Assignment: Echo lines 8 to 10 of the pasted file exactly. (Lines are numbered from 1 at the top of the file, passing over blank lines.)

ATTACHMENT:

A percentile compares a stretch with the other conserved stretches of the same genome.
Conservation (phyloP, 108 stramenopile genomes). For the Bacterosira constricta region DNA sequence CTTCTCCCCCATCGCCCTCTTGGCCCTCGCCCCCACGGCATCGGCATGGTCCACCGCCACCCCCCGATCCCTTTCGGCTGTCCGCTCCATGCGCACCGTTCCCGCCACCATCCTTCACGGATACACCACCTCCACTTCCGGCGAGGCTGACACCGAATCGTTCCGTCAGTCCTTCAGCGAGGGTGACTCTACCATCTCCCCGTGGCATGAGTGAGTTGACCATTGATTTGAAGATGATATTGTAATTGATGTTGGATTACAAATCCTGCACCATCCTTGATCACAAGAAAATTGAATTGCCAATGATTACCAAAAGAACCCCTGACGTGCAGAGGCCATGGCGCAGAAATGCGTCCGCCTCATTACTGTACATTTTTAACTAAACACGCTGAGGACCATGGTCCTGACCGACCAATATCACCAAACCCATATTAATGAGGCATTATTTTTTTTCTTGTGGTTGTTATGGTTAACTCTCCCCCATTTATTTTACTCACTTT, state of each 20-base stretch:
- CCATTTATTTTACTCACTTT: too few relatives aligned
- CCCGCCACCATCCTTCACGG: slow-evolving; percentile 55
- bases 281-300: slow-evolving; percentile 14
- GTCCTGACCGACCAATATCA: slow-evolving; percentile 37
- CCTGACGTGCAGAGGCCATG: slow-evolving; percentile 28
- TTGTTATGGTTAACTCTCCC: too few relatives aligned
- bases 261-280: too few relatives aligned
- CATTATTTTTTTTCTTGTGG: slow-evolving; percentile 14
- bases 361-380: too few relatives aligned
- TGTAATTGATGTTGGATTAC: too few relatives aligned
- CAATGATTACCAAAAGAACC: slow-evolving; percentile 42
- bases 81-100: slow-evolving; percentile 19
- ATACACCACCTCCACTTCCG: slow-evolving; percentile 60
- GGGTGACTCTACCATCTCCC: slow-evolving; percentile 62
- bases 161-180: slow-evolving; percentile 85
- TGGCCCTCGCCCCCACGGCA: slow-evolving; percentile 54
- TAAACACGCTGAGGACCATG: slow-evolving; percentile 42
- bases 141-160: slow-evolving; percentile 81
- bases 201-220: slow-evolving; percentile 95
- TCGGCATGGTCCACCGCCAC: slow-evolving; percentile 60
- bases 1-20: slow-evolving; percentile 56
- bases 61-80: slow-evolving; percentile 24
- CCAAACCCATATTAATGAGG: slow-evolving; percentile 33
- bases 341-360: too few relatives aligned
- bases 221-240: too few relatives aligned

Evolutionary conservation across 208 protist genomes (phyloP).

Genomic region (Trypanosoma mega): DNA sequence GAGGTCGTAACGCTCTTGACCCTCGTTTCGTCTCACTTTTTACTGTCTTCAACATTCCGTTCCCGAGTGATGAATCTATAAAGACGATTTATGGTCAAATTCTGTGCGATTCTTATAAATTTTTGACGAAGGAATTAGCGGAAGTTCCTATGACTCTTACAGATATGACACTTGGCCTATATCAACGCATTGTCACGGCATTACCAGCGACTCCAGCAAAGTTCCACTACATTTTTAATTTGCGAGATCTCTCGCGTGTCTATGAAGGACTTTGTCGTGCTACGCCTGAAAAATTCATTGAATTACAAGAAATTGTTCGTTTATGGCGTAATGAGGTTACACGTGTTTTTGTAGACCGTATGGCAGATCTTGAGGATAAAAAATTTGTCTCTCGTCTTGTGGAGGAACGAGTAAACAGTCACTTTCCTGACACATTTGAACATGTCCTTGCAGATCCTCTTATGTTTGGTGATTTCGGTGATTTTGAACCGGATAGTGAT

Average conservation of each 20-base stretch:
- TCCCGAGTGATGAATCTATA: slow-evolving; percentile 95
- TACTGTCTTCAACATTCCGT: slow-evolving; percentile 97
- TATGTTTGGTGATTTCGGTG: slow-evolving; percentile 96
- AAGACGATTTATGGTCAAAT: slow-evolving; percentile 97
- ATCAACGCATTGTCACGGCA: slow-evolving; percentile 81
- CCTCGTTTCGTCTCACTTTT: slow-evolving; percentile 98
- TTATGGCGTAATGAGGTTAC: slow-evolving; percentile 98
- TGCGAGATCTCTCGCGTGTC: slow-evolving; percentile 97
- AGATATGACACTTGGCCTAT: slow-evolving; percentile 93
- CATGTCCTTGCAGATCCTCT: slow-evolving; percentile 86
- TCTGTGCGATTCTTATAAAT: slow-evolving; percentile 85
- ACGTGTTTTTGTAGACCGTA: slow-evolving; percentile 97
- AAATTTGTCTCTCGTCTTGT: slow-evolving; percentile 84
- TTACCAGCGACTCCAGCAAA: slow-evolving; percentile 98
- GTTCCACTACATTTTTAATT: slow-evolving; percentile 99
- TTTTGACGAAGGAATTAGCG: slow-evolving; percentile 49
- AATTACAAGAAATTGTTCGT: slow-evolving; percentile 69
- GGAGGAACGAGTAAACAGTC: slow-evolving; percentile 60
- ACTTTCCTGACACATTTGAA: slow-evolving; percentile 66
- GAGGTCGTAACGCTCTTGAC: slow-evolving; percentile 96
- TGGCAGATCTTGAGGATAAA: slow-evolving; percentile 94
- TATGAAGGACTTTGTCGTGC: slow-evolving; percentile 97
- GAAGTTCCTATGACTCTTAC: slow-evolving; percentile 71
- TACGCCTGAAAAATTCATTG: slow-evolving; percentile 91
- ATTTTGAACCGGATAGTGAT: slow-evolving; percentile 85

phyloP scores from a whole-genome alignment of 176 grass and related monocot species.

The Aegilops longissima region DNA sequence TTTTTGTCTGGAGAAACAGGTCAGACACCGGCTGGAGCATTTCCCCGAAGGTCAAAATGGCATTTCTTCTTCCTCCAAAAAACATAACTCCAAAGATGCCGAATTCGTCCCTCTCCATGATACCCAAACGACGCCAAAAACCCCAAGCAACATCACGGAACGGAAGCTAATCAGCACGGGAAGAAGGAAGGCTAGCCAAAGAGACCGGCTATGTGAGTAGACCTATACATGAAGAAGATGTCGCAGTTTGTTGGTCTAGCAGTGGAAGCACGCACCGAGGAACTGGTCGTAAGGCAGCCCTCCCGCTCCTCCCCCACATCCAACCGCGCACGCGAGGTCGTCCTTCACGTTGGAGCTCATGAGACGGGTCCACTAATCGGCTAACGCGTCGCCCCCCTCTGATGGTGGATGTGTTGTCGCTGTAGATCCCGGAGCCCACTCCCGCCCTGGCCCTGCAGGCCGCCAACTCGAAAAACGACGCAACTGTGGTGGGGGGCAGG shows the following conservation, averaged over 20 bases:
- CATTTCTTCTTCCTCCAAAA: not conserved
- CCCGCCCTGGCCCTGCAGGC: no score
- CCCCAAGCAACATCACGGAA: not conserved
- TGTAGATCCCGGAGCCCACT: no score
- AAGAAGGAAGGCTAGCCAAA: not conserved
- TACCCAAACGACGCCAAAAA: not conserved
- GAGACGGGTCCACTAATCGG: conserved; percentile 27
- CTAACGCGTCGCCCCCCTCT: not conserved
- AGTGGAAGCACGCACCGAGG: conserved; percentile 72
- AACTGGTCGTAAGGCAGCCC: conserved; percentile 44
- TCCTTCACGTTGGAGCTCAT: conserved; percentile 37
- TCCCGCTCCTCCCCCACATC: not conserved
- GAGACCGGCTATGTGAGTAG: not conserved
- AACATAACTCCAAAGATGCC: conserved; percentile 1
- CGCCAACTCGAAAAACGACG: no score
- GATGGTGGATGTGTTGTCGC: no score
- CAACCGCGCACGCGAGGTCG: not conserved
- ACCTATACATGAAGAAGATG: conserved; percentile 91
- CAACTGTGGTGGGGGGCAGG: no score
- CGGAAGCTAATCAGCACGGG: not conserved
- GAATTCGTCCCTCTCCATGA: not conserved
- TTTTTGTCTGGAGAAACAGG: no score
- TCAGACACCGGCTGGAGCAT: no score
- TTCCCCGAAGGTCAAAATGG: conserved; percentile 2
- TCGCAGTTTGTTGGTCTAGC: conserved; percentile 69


- TTGTTATGGTTAACTCTCCC: too few relatives aligned
- bases 261-280: too few relatives aligned
- CATTATTTTTTTTCTTGTGG: slow-evolving; percentile 14